The high school students and the middle school students feel the same excitement and nervousness about JSTI and their final projects. Both groups of students are hard at work to learn valuable information to present on the final day and to remember for the rest of their lives.
The second week for the high school JSTI students continues and the students begin to feel more confident about the knowledge they gained during class. Dalton Tracy, a student working in the Raspberry Pi group, loves his group and feels he has been learning valuable information. He said, “In the Raspberry Pi group, we use different programs to make completely different things. We made a Google Home, a magic mirror, a photo booth, and a digital picture frame. This is beneficial because looking at different applications, and specially at Raspberry Pi, will help anyone going into fields like computer science.” The Raspberry Pi group has been able to complete many projects in a short amount of time with hard work and perseverance. Dalton and his peers all agree that their group has learned information that will help them in the future.
After working hard in class, the high school students eat dinner and learn more vital information from a guest speaker. Dr. Sweta Batni, an infectious disease epidemiologist, spoke to the high school students about her academic experiences. Hannah Blackford, a high school student also in the Raspberry Pi group, finds Dr. Batni’s advice essential for her future. Hannah explained, “[Dr. Batni] spoke about different career paths and how to just research new paths and keep pushing and working hard to get what you want.” Dr. Batni spoke about her experiences in college, the challenges she faced, and her dedication which led to her success. From Dr. Batni, the students learned to set a goal and to never stop trying to reach that goal.
Just like the high school students, the middle school students learned memorable information. The middle school Forensic Chemistry group is working at a fast pace to make the most of their time at JSTI. Student Evan Pope explains the “cool things” his group does in class, saying, “We are doing the burner test where we put chemicals over fire to see colors that they make.” The students in the Forensic Chemistry group are amazed by the different hands-on chemistry experiments that JSTI allows them to do.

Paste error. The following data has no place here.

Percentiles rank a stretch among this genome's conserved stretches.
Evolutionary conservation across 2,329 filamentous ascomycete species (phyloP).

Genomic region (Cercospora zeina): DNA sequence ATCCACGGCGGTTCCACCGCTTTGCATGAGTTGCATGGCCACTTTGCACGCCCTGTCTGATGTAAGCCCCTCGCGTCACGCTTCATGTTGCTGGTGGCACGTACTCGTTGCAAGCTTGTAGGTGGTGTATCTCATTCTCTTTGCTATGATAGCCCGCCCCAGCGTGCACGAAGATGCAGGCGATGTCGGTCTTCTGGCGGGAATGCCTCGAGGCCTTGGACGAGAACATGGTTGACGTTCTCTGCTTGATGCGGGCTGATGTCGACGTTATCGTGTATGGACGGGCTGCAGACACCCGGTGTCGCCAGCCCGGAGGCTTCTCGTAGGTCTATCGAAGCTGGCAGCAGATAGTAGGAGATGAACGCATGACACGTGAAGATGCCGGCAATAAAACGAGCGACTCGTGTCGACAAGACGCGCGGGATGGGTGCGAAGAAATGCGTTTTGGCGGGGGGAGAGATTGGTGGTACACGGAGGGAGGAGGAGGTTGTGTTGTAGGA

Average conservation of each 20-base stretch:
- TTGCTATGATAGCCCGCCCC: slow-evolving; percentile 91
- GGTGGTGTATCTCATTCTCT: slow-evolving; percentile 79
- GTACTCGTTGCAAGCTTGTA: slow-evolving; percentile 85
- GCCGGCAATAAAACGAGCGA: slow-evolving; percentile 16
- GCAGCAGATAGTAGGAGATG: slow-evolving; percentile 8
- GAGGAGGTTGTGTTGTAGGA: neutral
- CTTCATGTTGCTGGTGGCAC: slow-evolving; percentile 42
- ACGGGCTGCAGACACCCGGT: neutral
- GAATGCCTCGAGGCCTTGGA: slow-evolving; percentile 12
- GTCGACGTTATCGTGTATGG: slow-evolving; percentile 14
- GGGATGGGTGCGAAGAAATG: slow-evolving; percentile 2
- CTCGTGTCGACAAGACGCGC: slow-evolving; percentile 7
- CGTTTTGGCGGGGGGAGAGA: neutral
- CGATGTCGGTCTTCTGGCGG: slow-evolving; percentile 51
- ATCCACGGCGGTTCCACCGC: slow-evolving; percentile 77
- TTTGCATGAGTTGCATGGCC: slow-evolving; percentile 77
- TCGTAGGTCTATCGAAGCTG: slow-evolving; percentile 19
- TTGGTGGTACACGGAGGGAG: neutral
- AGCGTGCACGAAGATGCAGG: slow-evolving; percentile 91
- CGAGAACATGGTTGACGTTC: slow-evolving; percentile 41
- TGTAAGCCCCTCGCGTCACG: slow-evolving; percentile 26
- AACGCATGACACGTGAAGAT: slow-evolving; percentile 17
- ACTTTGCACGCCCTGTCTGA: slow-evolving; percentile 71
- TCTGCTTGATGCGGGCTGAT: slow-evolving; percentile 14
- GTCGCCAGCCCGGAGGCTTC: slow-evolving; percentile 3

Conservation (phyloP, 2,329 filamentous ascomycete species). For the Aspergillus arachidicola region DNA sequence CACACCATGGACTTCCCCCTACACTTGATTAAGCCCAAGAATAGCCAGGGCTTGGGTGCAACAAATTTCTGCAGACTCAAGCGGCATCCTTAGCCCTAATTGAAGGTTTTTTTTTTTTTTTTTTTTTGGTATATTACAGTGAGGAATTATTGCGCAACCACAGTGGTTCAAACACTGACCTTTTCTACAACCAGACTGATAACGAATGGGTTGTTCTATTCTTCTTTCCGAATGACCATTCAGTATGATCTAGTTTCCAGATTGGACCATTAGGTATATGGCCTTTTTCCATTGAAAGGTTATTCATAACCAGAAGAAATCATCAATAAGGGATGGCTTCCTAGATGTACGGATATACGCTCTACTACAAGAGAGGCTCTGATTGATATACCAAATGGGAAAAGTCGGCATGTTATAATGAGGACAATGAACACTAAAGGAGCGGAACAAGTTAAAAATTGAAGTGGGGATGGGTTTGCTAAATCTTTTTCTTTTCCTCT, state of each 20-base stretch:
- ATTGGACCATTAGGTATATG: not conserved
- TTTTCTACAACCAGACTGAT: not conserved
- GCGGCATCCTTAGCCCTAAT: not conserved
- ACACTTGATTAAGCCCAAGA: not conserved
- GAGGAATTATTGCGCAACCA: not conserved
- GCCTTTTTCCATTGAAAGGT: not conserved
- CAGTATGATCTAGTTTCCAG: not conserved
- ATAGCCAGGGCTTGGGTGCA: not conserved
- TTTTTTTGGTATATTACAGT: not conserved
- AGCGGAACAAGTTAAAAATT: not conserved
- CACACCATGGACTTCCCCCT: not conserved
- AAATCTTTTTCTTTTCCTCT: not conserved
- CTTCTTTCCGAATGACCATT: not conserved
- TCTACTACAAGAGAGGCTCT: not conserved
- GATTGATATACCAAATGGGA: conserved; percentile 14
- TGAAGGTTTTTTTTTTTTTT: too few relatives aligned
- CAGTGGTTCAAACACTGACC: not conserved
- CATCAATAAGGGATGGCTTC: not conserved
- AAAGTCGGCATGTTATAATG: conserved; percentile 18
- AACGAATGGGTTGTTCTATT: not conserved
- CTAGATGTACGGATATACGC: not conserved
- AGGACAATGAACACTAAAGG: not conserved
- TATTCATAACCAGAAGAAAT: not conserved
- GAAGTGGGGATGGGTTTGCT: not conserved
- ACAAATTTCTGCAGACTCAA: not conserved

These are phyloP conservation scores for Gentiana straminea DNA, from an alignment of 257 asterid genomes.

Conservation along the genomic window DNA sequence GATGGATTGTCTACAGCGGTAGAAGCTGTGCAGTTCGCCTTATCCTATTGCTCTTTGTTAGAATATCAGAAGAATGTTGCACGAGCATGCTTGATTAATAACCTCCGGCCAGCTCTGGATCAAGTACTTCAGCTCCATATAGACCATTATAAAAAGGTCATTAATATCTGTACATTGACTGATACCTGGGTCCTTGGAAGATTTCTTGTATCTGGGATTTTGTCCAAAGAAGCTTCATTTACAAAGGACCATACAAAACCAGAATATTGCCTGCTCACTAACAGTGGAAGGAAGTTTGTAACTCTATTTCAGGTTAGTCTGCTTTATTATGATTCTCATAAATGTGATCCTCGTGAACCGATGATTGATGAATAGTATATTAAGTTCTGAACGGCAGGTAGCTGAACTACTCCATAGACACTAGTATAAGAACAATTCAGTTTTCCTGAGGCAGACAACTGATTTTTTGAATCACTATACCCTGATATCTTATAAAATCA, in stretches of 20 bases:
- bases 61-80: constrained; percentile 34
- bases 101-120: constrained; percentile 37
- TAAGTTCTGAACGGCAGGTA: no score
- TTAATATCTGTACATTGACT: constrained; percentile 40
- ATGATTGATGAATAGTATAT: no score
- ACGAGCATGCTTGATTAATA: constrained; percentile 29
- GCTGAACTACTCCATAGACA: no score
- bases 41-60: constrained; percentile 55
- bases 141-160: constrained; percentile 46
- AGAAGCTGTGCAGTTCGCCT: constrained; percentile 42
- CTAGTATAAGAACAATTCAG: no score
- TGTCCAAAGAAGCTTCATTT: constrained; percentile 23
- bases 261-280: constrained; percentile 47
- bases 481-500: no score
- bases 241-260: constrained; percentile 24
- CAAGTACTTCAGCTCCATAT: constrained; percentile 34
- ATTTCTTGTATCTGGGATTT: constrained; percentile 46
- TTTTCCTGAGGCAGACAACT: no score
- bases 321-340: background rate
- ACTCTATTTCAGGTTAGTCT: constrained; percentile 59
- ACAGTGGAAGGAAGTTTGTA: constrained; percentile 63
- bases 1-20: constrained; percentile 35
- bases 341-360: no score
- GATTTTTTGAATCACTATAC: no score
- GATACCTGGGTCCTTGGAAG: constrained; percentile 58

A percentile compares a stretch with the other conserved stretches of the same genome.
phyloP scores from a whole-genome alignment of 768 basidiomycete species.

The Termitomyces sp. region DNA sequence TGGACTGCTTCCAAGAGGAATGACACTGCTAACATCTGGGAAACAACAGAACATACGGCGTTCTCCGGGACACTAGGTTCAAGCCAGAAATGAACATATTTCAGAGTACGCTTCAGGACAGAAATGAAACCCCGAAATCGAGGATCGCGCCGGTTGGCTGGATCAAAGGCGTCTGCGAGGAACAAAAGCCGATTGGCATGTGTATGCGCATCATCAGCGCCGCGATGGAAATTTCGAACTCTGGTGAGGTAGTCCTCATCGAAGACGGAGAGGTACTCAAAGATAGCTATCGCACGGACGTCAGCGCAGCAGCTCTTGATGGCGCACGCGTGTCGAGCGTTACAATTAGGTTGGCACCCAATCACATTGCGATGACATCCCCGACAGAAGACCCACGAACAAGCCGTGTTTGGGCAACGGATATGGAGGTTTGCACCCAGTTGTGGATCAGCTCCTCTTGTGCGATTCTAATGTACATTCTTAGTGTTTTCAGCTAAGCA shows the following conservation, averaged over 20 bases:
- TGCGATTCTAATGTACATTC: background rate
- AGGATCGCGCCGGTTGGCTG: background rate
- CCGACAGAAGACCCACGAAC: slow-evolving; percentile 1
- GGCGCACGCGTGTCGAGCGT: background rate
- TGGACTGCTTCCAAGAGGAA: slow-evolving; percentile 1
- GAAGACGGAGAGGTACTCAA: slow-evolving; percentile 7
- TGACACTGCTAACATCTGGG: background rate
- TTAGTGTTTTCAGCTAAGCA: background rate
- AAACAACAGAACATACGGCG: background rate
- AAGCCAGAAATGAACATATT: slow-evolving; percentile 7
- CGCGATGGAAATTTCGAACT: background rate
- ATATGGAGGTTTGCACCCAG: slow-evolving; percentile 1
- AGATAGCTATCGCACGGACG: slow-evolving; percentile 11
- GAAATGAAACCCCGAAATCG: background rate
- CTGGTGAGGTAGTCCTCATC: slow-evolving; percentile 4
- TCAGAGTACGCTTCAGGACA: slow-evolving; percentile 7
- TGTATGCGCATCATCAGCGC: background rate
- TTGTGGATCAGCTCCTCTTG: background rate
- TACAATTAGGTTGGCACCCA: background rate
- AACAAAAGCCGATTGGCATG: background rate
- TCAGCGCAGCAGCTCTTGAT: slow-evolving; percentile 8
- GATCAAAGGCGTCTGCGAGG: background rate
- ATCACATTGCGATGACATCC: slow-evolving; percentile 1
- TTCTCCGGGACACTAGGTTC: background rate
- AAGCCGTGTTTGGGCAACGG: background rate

Once the class day is over, the middle school students are transported to the Iron Birds baseball game at Ripken Stadium to have even more fun. Alex Preston, a student also in the Forensic Chemistry class, enjoyed the baseball game environment. He said, “The baseball game was so cool. I've never went to a minor league baseball game before so it was cool to see the different atmosphere.” The students appreciated the different activities JSTI offers that create memories that last a lifetime.
For the JSTI students, Wednesday, August 2, is the last full day in class. The high school students spend their time finishing projects and putting their script together for their final presentation. Grace Durbin, a student in the Robotics group, said her group has been hard at work since the first day of class. She explained, “The robotics group has been building robots and drones, working on the programming for them, and learning how to fly the drones.” Since the robotics group is the largest group, the mentor split the students into two smaller groups: robots and drones. Grace is in the drone subdivision of robotics so her final presentation will focus on just that. She said, “Our final presentation will be about the drones, what we have learned, the things drones are able to do, and the several types of drones.” Grace and the rest of the robotics group learned a remarkable amount of information about both robots and drones in only two weeks.
The middle school JSTI students also were hard at work during their last full day of class. Owen Smith, a middle school student in the 3D Printing group, enjoyed his time in class. He said, “My group made little coins with the 3D printers and it was awesome!” For Owen, working with 3D printers was an experience he will remember his whole life. Even though Owen and the 3D Printing group were having fun making coins, they managed to work on their final presentation. Owen explains, “For the skit, my group will have a slideshow about the printers and a story to go along with it.” As time grows closer to the final presentations, Owen grows anxious. He admitted, “I was extremely nervous, but we have been practicing the skit all day so it will hopefully go ok.” Owen believes that most of the middle school JSTI students share the same feelings as he does since they all worked diligently during their week at the summer research program.
August 3 - Closing
As the last full day of JSTI 2017 comes to an end, the students, teachers, and staff experience mixed emotions. Even though everyone agrees that they cannot wait to sleep in their own bed, no one is truly ready to leave JSTI just yet. In only two weeks, the JSTI 2017 attendees created memories that will last a lifetime.